Pelvic Mesh Surgery Whether you will read that pelvic mesh surgery is good or bad depends on the source of the words. That should be common sense. The mesh-makers say its great stuff – a wondrous material. The consumer advocacy groups say it harms a lot of women – leaves them much worse off. “In a survey of 2,220 women who had undergone pelvic mesh implants to treat stress urinary incontinence and pelvic organ prolapse, 59% said the procedure did not resolve their original issue, and 58% said they were left experiencing pain during intercourse. However, this was a consumer survey, carried out by the consumer advocacy group, the Health Issues Centre, rather than being a scientific study.” (https://www.theguardian.com/society/2017/aug/31/vaginal-pelvic-mesh-explainer). How many women are getting these surgeries? “The latest available FDA figures show approximately 300,000 women in the US undergo surgical procedures for prolapse each year and approximately 260,000 underwent surgical procedures to repair stress incontinence. According to industry estimates, approximately one out of three prolapse surgeries used mesh, and of the incontinence surgeries, over 80% were done transvaginally with mesh.” (https://www.theguardian.com/society/2017/aug/31/vaginal-pelvic-mesh-explainer). But just having a surgical complication does not mean someone did something wrong. Defense lawyers refer to something they call “acceptable risk” when saying that some patients will have unavoidable complications – even in the best of worlds. That’s true… sometimes. But what about when mesh simply disintegrates? Falls apart into many many splinter-like pieces that cause excruciating pain and other problems? What if the manufacturer knew that these complications could be avoided if they made the mesh out of expensive materials but opted to use cheap “blue shit” instead? That’s a different situation, right? If you, a family member, a loved one, a friend, or anyone you know has had pelvic surgery that involves mesh and had complications wherein the mesh fell apart, it may be time for you or that other person to contact a lawyer. There are statutes of limitations (deadlines), so waiting too long can mean no case. Paul J. Molinaro, M.D., J.D. offers free consultations on mesh cases for patients who had surgery in California. In California? When You Need a Lawyer Call the Doctor! Call 1-888-MDJDLAW
How to Become a Lead Plaintiff Pursuant to the Private Securities Ligation Reform Act of 1995 (PSLRA), the plaintiff who files a securities class action lawsuit is required, within 20 days, to publish a widely-circulated national business-oriented publication which must include a notice of the filing of the lawsuit and a notice of the 60-day deadline for class members to file a motion requesting to be designated as lead plaintiff. No later than 90 days after the notice is published, the court must consider any motions requesting appointment as lead plaintiff. The PSLRA establishes a rebuttable presumption that the movant or movant group with the largest financial interest shall be the Lead Plaintiff. The presumptive Lead Plaintiff must have also timely filed a motion, meet the typicality and adequacy requirements of Rule 23(a)(3)-(4), and be otherwise sufficient to represent the putative class. The presumption may only be rebutted upon proof by a member of the purported class that the presumptive plaintiff will not fairly and adequately represent the class or has unique defenses making it incapable of adequately representing the class. The Responsibilities of the Lead Plaintiff Once the Lead Plaintiff is appointed by the court, they may select and retain counsel of their choosing to represent the class which importantly includes negotiating the contingent fees Lead Counsel will receive in the event of a settlement or judgment. The Lead Plaintiff is encouraged to have both oversight over, and input into, the litigation of a securities class action beyond that of other class members. Responsibilities of the Lead Plaintiff include being responsible for managing the litigation principally by overseeing and monitoring the progress of the action and the efforts of Lead Counsel. A Lead Plaintiff will review, comment, and make suggestions on important court filings and other related documents pertaining to the prosecution of the class action. The Lead Plaintiff will also participate in discovery, including gathering information that may involve answering interrogatories, producing documents and other evidence, and their sworn deposition taken before a court reporter. The Lead Plaintiff also attends hearings, trials, and other court proceedings. Perhaps the most important role of the Lead Plaintiff is to consult with the Lead Counsel about any possible settlements. Once settlement discussions began, the Lead Plaintiff will have an opportunity to be active in all negotiations. This may include attending mediations and being active in all aspects of the settlement, including the amount of the financial recovery, the makeup of the consideration, the proposed plan of allocation for distribution of the recovery to the class, and any corporate governance demands aimed at deterring similar future conduct that may be detrimental to shareholders. The Lead Plaintiff must approve any settlement before it is presented to a court. The Benefits of Serving as the Lead Plaintiff Serving as a Lead Plaintiff has several advantages and important benefits. First, a Lead Plaintiff is able to negotiate more competitive attorney fees and reduce other litigation costs by actively monitoring the class counsel. Second, Lead Plaintiff has the benefit of being able to manage the litigation primarily by overseeing and monitoring the progress of the action and the efforts of counsel, and being able to review and comment on important filings and other documents pertaining to the prosecution of the action. Third, is no financial risk in serving as a Lead Plaintiff because Lead Counsel advances all costs and expenses incurred int the prosecution of the case and will be reimbursed only if there is a successful settlement or judgment recovery on behalf of the class. Fourth, Lead Plaintiff has the benefit involved and active in all negotiations relating to any settlement. Finally, Lead Plaintiffs that continue owning the stock of the defendant will enjoy the long-term benefits from governance reform resulting from the litigation. Successful lawsuits with large punishments might have a stronger disciplining effect on a defendant*s management and raise awareness of the importance of corporate governance.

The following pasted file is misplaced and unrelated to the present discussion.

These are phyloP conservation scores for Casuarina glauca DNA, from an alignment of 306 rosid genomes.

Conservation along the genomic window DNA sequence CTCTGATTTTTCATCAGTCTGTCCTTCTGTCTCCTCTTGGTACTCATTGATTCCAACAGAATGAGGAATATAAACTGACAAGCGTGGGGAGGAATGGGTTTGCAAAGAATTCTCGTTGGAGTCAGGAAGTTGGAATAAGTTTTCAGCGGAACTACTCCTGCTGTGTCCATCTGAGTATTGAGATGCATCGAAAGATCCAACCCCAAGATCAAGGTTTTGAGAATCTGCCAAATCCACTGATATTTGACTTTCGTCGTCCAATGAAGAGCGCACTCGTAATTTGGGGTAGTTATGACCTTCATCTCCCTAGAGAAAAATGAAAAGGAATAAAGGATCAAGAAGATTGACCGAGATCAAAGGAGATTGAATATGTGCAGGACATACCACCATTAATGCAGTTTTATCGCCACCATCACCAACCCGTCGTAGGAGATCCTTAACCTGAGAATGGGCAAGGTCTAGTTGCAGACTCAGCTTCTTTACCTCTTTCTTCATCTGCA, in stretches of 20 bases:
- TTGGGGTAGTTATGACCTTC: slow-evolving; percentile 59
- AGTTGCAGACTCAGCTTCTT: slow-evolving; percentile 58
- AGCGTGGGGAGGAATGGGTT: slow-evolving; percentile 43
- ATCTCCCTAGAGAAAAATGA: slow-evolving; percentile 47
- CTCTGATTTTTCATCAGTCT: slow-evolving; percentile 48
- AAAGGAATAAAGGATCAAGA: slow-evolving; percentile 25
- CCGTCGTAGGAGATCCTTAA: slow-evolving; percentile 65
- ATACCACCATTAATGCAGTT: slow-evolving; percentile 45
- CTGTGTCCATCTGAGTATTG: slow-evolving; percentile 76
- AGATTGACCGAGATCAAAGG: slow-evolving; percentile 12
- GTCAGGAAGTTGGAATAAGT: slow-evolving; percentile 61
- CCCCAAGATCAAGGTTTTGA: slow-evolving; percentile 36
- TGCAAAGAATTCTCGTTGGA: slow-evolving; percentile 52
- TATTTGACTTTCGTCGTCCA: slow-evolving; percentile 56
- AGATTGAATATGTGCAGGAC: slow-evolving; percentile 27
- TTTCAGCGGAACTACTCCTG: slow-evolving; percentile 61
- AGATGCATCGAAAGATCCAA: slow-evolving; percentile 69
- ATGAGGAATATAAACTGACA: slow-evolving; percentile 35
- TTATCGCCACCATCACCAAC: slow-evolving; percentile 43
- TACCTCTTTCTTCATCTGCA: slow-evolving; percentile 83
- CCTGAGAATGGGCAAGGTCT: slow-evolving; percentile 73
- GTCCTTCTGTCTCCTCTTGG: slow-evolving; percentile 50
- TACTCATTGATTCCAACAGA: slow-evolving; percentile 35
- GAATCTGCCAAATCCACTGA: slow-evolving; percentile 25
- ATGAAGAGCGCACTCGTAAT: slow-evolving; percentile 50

What Are the Requirements for a Plaintiff to Maintain Derivative Action? Corporations are creatures of state law, and the fiduciary duties of a corporation's directors are defined by its state of incorporation. Therefore, in a derivative action, the substantive law of the corporation's state of incorporation will apply. If filed in different state court, such as where corporation is headquartered or filed in federal court, then the procedural rules of that state or federal court will apply, but that court will apply the substantive law of the state of incorporation. State laws and federal procedures almost universally contain several of the same requirements. First, derivative action complaints should be verified, commenced in the name of the corporation, and allege the plaintiff was a shareholder at the time the challenged transaction occurred (or his interest devolved by operation of law). Second, the plaintiff must allege he made a demand to the corporation's board of directors to take the requested action, and the reasons for not obtaining the action or not making the effort. Third, a derivative action may not be maintained if the plaintiff does not fairly and adequately represent the interests of the other similarly situated shareholders. These requirements, which are expressly established by Fed. R. Civ. Ap. 23.1, are commonly known as the Standing, Demand, and Fair and Adequate Representation requirements. The Standard for Pleading Demand Futility A shareholder lacks standing to bring suit on the corporation's behalf unless the stockholder (i) has demanded that the directors pursue the corporate claim and the demand is wrongfully refused; or (ii) alleges with particularity why presuit demand is excused as futile. While the test for pleading demand futility may vary in particular states, most states will look to Delaware law for guidance given its vast body of law on the subject due to the fact a majority of company's incorporate in Delaware. Under Delaware law, there are two different standards used in determining whether a plaintiff has adequately alleged demand futility. The applicable standard depends on the composition of the board of directors at the time of the complaint and whether a specific board decision is challenged. First, in a situation where a board decision is challenged and those directors who made the decision alleged to have harmed the corporation are the same as those who would consider plaintiff's pre-suit demand, Delaware courts apply the two-pronged test articulated in by the Delaware Supreme Court in Aronson v. Lewis, 473 A.2d 805 (Del. 1984). Under Aronson, demand is excused where the complaint alleges particularized facts creating reasonable doubt that (1) the directors are disinterested and independent on the subject or (2) the challenged transaction was otherwise the product of a valid exercise of business judgment. Second, is the situation "where the board that would be considering the demand did not make a business decision which is being challenged in the derivative suit." Rales v. Blasband, 634 A.2d 927, 933-34 (Del. 1993). As explained by the court in Rales, such a situation may arise "in three principal scenarios: (1) where a business decision was made by the board of a company, but a majority of the directors making the decision have been replaced; (2) where the subject of the derivative suit is not a business decision of the board; and (3) where*the decision being challenged was made by the board of a different corporation." Under the Rales test, a complaint alleging demand futility must plead sufficient particularized facts to create reasonable doubt about the ability of the board that would be addressing the demand (i.e. the board at the time the complaint was filed) to consider the demand impartially.